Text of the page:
Holomorphic vector fields tangent to a hypersuface singularity

Let $(V,0)\subset (\mathbb{C}^n,0)$, $n\geq 3$ a (germ of) hypersurface given by $V =\{f=0\}$, $f$ a germ of holomorphic function. A (germ of) holomorphic vector field $X$ on $(\mathbb{C}^n,0)$ is "tangent to $V$" if $X(f) = {\rm d}f(X)$ belongs to the ideal generated by $f$ in $\mathcal{O}_{\mathbb{C}^n,0}$.

My question is: For any hypersurface germ $V$, does there exist a germ of vector field with an isolated singularity that is tangent to $V$?

If $V$ is smooth or has an isolated singularity, this is fairly simple. However, for germs of non-isolated hypersurface singularities I could neither prove this nor find a counterexample.

I think that the answer to this question is no for $$\mathbb C^3$$, for $$f=zy(z-y)(z-xy).$$ I'll assume that $$v$$ is holomorphic and tangent to $$f=0$$ in a small neighbourhood of $$(0,0,0)$$.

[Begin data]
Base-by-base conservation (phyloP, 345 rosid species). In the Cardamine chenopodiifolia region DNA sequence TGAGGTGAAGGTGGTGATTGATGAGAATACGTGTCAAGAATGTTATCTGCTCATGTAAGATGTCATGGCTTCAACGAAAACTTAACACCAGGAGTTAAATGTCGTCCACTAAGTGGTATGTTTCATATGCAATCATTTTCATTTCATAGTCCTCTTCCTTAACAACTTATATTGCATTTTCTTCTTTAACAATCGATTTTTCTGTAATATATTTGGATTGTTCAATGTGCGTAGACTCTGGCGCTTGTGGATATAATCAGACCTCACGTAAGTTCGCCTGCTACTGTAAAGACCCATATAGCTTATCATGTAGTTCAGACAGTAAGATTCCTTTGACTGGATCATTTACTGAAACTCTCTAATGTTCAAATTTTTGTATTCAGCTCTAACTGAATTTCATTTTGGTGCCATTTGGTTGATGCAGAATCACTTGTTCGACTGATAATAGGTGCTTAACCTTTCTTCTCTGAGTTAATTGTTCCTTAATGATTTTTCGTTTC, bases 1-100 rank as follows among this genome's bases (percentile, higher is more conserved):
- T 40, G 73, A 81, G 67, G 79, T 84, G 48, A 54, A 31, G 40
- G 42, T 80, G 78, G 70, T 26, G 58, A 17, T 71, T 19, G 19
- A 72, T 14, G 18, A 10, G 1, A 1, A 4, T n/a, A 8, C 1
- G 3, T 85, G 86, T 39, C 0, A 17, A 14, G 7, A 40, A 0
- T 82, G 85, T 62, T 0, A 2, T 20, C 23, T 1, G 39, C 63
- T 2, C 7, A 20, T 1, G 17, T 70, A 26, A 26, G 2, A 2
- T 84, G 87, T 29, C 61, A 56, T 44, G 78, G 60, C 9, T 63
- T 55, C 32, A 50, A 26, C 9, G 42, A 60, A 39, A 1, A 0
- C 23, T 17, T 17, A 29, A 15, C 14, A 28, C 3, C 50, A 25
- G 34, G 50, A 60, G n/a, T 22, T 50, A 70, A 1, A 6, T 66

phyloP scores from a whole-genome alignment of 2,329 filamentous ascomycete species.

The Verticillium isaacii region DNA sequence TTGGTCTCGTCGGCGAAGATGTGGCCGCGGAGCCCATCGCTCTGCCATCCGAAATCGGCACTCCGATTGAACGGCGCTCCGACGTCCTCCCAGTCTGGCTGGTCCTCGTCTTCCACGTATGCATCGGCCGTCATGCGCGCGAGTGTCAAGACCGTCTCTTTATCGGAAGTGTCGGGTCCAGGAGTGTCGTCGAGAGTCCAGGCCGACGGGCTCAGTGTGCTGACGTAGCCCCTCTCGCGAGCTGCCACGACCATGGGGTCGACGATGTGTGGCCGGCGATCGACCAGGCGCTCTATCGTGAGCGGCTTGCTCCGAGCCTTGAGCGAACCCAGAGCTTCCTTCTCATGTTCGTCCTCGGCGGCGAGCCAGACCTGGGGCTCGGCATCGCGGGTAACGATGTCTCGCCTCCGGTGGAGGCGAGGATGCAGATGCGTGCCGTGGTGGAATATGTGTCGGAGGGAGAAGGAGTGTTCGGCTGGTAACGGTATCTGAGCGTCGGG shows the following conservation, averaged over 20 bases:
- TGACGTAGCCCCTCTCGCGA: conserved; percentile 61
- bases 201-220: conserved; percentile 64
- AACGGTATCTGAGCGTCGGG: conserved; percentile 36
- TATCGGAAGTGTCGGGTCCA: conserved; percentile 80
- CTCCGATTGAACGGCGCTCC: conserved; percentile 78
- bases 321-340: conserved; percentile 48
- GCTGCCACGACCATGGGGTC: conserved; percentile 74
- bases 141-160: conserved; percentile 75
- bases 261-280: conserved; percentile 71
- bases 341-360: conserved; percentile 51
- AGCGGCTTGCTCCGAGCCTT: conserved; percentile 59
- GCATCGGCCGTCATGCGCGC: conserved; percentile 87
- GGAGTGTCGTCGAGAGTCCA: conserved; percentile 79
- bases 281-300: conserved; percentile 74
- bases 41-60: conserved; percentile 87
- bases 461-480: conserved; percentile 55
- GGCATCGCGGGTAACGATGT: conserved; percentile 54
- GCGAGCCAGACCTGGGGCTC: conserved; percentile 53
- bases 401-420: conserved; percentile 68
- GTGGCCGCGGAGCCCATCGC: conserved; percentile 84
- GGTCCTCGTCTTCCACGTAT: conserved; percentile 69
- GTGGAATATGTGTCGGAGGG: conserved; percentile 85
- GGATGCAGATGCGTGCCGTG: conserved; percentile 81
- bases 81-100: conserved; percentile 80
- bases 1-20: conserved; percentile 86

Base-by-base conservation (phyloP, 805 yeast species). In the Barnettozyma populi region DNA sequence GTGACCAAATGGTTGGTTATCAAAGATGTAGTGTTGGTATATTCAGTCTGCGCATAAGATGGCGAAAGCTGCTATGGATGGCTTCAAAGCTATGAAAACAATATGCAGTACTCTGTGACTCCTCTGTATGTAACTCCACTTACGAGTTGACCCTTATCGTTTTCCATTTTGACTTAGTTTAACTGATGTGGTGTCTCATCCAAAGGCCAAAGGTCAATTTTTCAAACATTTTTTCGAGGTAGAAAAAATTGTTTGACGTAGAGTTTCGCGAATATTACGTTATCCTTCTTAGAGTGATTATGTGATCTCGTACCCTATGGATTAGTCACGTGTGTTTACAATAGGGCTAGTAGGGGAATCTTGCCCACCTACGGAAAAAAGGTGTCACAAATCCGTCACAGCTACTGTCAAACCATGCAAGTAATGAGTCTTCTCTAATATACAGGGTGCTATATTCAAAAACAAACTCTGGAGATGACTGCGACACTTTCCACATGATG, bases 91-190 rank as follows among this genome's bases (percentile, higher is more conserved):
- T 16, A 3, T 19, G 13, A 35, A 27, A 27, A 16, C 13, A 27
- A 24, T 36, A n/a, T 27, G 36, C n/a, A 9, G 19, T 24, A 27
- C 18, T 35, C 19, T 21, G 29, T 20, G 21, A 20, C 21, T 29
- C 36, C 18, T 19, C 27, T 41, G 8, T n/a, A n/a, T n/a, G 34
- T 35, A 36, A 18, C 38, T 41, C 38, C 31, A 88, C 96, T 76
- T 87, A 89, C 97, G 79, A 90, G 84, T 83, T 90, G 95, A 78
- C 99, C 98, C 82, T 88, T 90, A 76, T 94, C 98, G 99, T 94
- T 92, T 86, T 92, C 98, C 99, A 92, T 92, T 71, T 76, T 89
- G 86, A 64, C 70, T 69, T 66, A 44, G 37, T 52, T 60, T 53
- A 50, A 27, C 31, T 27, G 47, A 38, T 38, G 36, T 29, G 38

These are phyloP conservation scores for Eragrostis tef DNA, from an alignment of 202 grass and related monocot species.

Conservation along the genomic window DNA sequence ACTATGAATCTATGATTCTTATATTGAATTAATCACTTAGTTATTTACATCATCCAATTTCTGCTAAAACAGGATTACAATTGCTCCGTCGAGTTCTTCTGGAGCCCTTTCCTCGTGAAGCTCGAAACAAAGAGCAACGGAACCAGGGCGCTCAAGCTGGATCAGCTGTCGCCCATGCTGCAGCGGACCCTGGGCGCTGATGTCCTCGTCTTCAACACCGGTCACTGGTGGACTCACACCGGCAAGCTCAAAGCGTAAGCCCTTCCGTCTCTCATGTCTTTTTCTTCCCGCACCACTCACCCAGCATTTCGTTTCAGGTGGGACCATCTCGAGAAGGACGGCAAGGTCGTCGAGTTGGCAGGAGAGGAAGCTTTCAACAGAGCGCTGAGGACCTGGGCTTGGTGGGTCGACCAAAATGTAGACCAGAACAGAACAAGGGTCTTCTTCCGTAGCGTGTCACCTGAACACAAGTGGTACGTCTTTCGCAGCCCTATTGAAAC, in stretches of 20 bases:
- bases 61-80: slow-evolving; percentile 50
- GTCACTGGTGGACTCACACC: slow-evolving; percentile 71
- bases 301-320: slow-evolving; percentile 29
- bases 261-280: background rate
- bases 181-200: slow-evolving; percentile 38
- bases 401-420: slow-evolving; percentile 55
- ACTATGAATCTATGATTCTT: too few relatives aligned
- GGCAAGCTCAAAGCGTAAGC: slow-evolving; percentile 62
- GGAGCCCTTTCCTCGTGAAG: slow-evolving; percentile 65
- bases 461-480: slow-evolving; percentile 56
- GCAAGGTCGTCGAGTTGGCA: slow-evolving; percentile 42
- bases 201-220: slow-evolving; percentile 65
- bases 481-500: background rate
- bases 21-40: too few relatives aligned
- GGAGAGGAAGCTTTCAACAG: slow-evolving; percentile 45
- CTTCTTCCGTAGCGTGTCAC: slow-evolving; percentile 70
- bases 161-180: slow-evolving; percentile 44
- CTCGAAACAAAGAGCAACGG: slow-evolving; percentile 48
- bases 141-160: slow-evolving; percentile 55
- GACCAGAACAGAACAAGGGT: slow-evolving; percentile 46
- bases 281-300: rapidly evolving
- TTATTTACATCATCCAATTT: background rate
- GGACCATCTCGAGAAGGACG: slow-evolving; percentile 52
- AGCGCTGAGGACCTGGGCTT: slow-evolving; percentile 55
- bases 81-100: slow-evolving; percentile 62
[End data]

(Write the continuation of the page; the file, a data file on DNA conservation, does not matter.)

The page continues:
Proof. Suppose by contradiction that $$v$$ is a holomorphic vector field tangent to $$f=0$$ near $$(0,0,0)$$ with an isolated zero at $$(0,0,0)$$. Note that the surface $$f=0$$ has a singularity along the $$x$$-axes. So $$v$$ should be tangent to the $$x$$-axes and also should be non-zero on it by our assumptions. I claim that this is not possible.
Indeed, note that the tangent cone of the surface $$f=0$$ at a point $$(x_0,0,0)$$ is the union of $$4$$ planes, $$z=0$$, $$y=0$$, $$z-y=0$$ and $$z-x_0y=0$$. These planes have double ratio $$x_0$$ (to define such a double ratio intersect these $$4$$ planes with any plane passing through $$(x_0,0,0)$$ and take the double ratio of $$4$$ lines in the intersection). On the other hand if $$v$$ were non-zero on the $$x$$-axis, its flow would send points of the $$x$$-axes to different points and so it would not preserve the double ratio. This is a contradiction, since a byholomorphism must preserve such a ratio. QED.